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Congratulations PBIS State Recognition Winners
July 20, 2021
Positive Behavior Interventions and Supports, or PBIS, programs throughout the Parma City School District have received recognition from the State of Ohio this summer!
In total, 13 school buildings received gold, silver or bronze recognition from the Ohio PBIS Network and the Ohio Department of Education in 2021.
John Muir Elementary School received the gold recognition for all three tiers, while Thoreau Park Elementary School earned the silver award for best practices in tier II and tier I PBIS programs.
Dentzler Elementary School, Green Valley Elementary School, Greenbriar Middle School, Hillside Middle School, Normandy High School, Parma Park Elementary School, Parma Senior High School, Pleasant Valley Elementary School, Renwood Elementary School, Ridge-Brook Elementary School and Valley Forge High School earned the bronze award for their tier I PBIS programs.
Tier I PBIS supports are school-wide programs that create a positive school environment with clear expectations for behaviors in the classroom and throughout the school. Tier II are additional and individualized supports and interventions for students that go beyond the school-wide programs. Tier III are intensive, individualized interventions for students exhibiting severe or persistent behavioral challenges who have not responded to prior supports at tier I or tier II levels.
Christina Kruczek, Dean of Students at John Muir Elementary School, was thrilled to hear of John Muir’s gold achievement.
“John Muir is on the forefront of trauma-informed practices, which benefits each student in our building based on our tiered PBIS programming,” she shared. “The staff at John Muir truly believes in our students and is invested in social-emotional learning and creating a safe environment for students to grow and thrive. Even in this unique, challenging school year, we did it!”
Even amid a pandemic, the school wanted to excel in tier III supports, as John Muir has already earned bronze and silver for their tier I and tier II supports and programs.
“I feel it's extremely important to have a well-rounded program and I wanted to ensure that our students with the highest needs received the appropriate level of support to be successful,” Kruczek shared. “This year, we formed a separate PBIS tier III team, John Muir now has a team that focuses on tiers I and II, and a team for tier III. Our tier III Gold recognition would not have been possible without Hollee Anderson, our BCBA. Her expertise with our tier III students was invaluable. She is amazing at reaching the students with high social-emotional needs and teaching them self-regulation strategies. To achieve gold, we needed to have a solid PBIS program across all three tiers, so yes, we focused on adding tier III this year, but also continued to build and solidify tiers I and II at the same time.”
Some of the innovative programs in place at the school for PBIS include Viking of the Week, Viking Connections mentoring program, and a check-in check-out program where students report to a mentor before and after school and earn points to reach their goal throughout the school day.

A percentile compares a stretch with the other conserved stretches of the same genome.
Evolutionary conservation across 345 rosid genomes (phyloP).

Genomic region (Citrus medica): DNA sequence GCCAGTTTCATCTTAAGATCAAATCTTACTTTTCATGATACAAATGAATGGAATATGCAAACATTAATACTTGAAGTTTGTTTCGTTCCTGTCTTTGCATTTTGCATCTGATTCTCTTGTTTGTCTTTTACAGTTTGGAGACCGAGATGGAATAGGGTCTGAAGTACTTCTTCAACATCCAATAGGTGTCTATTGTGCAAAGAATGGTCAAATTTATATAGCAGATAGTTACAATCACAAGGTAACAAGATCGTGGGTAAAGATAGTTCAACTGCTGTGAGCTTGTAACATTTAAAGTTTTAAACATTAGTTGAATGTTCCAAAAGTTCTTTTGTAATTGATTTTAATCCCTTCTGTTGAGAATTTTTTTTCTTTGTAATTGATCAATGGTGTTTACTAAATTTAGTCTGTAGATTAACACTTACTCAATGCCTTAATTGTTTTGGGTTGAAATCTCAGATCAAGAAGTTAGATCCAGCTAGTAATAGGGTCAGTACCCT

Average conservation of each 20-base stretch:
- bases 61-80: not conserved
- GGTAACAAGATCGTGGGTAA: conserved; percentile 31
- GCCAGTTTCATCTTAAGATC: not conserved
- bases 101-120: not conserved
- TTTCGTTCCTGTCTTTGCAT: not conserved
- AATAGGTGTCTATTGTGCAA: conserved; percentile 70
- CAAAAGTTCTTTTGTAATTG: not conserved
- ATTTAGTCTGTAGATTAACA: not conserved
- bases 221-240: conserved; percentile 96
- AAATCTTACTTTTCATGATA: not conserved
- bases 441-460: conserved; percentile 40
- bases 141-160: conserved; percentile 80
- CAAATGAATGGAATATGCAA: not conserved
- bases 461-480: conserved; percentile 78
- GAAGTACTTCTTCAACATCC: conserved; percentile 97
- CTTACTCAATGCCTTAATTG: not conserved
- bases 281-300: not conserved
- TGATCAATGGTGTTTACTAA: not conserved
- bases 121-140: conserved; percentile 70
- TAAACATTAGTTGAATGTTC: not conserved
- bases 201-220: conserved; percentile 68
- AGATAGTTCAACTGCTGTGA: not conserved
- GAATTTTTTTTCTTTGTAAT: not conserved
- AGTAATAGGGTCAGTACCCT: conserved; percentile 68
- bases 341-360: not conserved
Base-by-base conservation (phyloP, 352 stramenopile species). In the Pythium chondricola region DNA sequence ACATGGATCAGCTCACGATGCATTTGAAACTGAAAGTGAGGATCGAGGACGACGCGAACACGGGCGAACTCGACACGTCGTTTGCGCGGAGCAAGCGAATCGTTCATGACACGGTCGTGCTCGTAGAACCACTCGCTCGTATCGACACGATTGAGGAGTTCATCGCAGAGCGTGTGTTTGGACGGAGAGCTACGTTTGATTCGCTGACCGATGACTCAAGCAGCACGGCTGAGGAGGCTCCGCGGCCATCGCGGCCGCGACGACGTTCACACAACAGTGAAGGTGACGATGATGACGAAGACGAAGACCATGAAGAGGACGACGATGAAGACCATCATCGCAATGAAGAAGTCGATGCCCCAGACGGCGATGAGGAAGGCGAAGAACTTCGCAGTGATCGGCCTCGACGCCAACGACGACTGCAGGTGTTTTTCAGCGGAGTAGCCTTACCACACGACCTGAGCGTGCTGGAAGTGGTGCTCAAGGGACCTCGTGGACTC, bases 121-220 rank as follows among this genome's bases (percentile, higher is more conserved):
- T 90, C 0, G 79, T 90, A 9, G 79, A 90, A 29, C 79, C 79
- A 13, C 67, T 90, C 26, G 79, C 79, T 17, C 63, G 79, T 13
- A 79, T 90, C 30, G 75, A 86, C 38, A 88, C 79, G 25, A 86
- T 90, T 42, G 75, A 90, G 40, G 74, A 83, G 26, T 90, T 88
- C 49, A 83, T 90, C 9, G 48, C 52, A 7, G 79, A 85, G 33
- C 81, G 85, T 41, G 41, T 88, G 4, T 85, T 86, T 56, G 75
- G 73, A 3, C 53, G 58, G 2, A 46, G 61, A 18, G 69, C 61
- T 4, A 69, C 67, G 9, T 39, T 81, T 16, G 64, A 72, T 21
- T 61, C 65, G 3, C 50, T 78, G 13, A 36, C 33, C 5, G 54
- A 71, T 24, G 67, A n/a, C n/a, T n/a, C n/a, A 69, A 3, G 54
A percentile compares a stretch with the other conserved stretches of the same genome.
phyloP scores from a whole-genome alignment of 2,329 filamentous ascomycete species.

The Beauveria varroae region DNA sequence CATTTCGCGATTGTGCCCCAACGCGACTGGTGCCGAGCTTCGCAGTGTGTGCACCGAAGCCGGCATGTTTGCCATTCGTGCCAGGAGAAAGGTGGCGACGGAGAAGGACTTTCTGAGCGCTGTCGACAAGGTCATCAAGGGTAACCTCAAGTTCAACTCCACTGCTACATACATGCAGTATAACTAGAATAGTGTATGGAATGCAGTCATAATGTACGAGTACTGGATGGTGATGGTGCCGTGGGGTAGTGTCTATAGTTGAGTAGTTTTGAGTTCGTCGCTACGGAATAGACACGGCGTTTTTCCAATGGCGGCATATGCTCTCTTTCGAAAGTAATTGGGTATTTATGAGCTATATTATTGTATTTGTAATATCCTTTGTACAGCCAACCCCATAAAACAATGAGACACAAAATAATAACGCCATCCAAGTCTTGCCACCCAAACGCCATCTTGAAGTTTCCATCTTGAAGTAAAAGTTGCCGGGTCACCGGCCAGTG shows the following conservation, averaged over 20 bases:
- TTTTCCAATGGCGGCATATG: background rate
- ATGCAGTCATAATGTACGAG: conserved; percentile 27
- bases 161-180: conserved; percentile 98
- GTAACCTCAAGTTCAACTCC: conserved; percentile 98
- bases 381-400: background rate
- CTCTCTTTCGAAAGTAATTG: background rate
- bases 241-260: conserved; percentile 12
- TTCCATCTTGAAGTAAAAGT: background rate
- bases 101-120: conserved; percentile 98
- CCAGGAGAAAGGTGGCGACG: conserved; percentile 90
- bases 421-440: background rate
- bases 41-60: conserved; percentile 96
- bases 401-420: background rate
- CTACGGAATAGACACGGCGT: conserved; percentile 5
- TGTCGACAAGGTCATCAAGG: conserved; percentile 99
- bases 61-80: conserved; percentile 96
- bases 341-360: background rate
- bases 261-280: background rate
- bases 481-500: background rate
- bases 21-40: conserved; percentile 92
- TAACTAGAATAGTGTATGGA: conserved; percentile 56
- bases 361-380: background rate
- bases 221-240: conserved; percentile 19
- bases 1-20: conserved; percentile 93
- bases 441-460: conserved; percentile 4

“This year, we are building upon our tier I framework and focusing on teaching all of our students self-regulation skills,” she added. “We want our students to understand that all feelings and emotions are okay. It was discovered this year that some students thought the only ‘correct’ state of being was happiness. Our goal is to provide our students with the tools to recognize what they are feeling, and a toolkit to help them process their feelings in a healthy way. Zones of Regulation will replace clip-charts in our school this year and we will begin the process of teaching self-regulation skills to all students at John Muir.”
Thoreau Park Elementary School achieved silver recognition this year, and Christopher Keating, Dean of Students at the school, was proud to earn this award since 2019.
“For our school's tier II supports, we offer a variety of ways to help support students in and out of the classroom,” Keating explained. “If a student is not meeting expectations with tier I supports, the student is referred to our PBIS team and we have the classroom teacher complete a survey which matches the student's area of need with one of four tier II interventions.”
The school has several tier II interventions in place including PRIDE Mentoring where the student is matched up with an adult in the building; small group skills-based instruction to re-learn expectations; Check-in/Check-out, where an adult in the building will check-in and out with the student each day to focus on 1-2 goals or school-wide expectations; and Alternative Recess (for older students having a hard time following expectations at recess) where a student will be paired up with a primary classroom and tutor students 2-3 times a week during recess to build leadership skills.
The next goal is for the school to submit its tier III plan to reach gold in 2022.
“Tier 3 PBIS supports are individualized to each student and these supports are used when a student is not meeting expectations with tier I and/or tier II supports,” Keating said. “My hope is for Tier I Monthly Leadership celebrations and Quarterly Panther Recognition celebrations to continue as well. These were modified due to COVID and hybrid learning last school year.”
Congratulations to all schools who received recognition for their PBIS programs! #PCSDProud